Introduction: DIY Lightboard or Glassboard
A lot of innovations are happening in the education sector. Teaching and learning through the internet is now an everyday thing. Most of the time online tutors tend to focus more on the technical content leaving the viewers uninterested. 3D learning solutions including virtual and augmented reality technologies are promising but end up very costly and time-consuming to make.
I believe bringing in the human element within online teaching could improve audience engagement. Many online tutors use smart editing techniques to fill the human element. But there is an old project that could help tutors to come up with simple and immersive presentations and could create an impact on online learning. The light board is made up of glass filled with LED lights using the total internal reflection property of the glass. You can write on the glass just as you would write on a normal whiteboard with a camera facing on the opposite side. You can capture yourself with your content at the same time.
Step 1: Items Required
I am going to build the light board for use on top of my table, where I may write either while sitting or standing. So I want the height of my light board to be adjustable. First, we need to make a stand for holding the glass.
Stand - $12
LED Strip with Adapter and Remote - $5
Clear Glass - 12mm 3x2 ft with rounded corners and mounting holes drill - $15
Nuts and Bolts - $0.5
Masking Tape - $4
Dry Erase Markers - $15
Total = $51.5
You can choose to use starphire glass for brighter writings.
Step 2: Stand Making
We used Mild steel to mount the glass since my glass is a bit heavy. So we designed a CAD model of the stand and went to a nearby shop to build it. Since we are making an adjustable setup, my dad doesn't want the glass to hit the bottom of the stand hard. So he asked the welder to include a small standoff on the sides of the stand.
Within half an hour our stand was ready. It was painted with enamel powder coating and the sides were closed with 11/4 PVC square pipe bush at the top and 1 1/2 nylon bush at the bottom. The glass was separated from making direct contact with the frame using a bolt.
I bought a 5 meter LED strip, and I just used 2 meters of it. It comes with a power adapter and a remote as well. This is an RGB LED strip. So I used the remote to set it to white. After mounting the screws, I attached an LED Strip at the top and sides of the glass. I used my 3d printer masking tape to fix the strip. If you are making a lightboard by yourself, you could use aluminum extrusion to fix the LED strip to the glass. Just make sure the extrusion width matches the thickness of the glass.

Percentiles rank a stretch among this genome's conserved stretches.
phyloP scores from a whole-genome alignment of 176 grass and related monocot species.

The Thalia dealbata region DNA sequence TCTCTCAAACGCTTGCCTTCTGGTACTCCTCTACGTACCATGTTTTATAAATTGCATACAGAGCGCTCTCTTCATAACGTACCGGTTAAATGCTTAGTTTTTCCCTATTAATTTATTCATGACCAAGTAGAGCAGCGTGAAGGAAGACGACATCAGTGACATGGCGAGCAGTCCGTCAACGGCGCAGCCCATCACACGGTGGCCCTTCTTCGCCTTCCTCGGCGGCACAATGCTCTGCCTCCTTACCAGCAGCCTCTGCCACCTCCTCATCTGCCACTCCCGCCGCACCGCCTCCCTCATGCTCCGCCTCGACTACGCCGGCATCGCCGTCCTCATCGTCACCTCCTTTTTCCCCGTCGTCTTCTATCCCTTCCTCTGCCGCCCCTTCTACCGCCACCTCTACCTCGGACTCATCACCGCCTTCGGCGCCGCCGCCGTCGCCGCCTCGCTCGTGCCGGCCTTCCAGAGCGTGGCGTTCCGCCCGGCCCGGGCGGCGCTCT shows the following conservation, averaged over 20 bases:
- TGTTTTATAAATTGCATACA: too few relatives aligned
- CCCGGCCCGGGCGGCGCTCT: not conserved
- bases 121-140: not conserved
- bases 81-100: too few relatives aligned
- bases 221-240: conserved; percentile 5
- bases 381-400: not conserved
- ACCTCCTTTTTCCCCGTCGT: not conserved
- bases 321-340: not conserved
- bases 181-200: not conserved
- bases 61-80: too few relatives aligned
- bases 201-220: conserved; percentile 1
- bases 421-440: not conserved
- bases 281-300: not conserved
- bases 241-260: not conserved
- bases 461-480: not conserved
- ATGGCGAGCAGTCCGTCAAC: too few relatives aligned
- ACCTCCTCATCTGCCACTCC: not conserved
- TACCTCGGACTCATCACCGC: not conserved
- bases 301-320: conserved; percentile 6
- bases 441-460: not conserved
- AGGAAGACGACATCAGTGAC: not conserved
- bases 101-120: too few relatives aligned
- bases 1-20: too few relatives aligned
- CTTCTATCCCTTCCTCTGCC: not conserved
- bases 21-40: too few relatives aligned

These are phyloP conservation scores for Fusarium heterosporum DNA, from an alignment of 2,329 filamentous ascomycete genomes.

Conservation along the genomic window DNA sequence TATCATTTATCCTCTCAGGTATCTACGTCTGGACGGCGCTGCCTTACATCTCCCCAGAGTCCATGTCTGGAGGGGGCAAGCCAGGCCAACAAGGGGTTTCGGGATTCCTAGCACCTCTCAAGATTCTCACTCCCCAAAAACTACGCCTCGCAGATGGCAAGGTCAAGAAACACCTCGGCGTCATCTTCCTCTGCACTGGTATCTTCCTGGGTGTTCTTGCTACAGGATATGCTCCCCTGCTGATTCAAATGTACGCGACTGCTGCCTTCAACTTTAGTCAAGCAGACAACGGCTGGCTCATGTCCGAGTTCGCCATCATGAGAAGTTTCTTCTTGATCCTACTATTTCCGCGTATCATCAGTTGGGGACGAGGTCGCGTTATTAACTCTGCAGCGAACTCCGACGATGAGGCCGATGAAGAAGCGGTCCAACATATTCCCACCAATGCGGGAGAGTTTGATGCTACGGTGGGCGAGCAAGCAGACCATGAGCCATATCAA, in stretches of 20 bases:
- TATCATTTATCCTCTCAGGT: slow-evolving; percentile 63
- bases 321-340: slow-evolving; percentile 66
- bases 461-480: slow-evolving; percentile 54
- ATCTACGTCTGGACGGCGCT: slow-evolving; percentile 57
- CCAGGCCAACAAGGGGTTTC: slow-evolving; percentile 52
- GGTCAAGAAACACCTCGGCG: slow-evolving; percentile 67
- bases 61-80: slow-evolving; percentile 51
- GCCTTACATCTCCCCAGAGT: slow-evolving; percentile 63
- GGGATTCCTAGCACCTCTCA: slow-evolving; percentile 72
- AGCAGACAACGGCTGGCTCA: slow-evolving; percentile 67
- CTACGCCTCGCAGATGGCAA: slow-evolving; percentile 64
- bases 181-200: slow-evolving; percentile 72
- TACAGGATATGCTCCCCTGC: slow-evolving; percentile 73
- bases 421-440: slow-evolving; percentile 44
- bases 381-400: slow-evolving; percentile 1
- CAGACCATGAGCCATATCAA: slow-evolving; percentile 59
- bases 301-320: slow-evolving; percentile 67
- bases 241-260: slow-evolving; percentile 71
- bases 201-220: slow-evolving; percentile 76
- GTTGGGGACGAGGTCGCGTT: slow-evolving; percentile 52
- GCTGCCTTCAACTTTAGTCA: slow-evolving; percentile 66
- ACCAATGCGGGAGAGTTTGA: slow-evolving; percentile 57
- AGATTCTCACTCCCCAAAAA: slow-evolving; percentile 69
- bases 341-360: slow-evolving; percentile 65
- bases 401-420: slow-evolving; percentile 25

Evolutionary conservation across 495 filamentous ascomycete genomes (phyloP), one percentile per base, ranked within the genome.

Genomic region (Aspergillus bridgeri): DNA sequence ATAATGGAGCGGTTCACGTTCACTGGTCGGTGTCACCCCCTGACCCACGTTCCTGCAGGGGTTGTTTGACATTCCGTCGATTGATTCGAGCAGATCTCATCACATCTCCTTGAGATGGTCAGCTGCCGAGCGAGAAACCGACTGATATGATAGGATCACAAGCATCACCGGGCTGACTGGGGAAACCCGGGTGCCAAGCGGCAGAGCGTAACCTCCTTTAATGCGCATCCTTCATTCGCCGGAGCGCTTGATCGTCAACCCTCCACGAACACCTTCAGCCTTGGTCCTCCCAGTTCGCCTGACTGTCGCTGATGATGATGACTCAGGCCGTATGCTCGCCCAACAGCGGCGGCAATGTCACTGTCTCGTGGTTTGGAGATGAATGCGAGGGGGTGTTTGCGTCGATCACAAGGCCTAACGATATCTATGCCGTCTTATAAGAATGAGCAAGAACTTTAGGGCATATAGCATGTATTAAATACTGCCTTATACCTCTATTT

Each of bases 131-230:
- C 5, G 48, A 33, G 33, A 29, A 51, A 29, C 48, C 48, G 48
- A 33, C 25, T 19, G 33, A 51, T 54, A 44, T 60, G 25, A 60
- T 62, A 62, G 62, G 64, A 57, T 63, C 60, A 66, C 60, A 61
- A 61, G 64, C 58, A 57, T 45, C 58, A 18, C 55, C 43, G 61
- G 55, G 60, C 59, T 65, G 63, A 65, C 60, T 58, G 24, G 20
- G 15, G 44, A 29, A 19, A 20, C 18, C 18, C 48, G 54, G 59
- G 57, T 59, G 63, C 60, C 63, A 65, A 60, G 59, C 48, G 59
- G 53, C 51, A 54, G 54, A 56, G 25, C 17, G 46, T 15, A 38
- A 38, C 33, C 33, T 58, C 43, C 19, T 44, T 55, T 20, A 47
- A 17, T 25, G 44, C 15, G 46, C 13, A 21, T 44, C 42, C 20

Now that we have completed the construction, It's time to test it. Choosing a marker pen is very important when writing on glass. I am using expo neon dry erase markers which I bought on Amazon for Rs.1000. It includes five assorted color markers. The lightboards are best used in a room with very low brightness. You can see the light is internally reflected in the glass and makes our writing to glow. You could also notice the smudges on the glass. This is a common problem with the lightboard. But you could use some camera tricks to make the smudges invisible.
Step 3: Recording Studio Setup
There is one more problem. There are so many distractions on the screen right now. The lighting here is crazy. You need to use a black colored backdrop to avoid reflections from your lighting. I am using a black muslin studio backdrop.
Our set up is almost readyI am using some lights to illuminate myself. You need to adjust the ISO and exposure settings of the camera to make the smudges are invisible, and the writing looks legible.
But there are two more problems now. The writings appear mirrored. This is because I am writing from the opposite direction facing the camera. This can be corrected either with in-camera settings by shooting in mirror mode or flip the video in post-production. The video looks as if I am using my left hand, but actually, I am using my right hand. This is not a big deal.
The last problem is the reflection from behind the camera. Here you can see my computer monitor reflections on the glass. Again you could remove this with your camera settings or turn off any illuminating objects near the camera or use another black backdrop behind the camera.
Step 4: Adding Images and Animations
You could superimpose images and animations over the video and could create a good video lecture without much post-production techniques. It's quite easy for the audience to follow your content with your flow.
Your Imagination is the limit.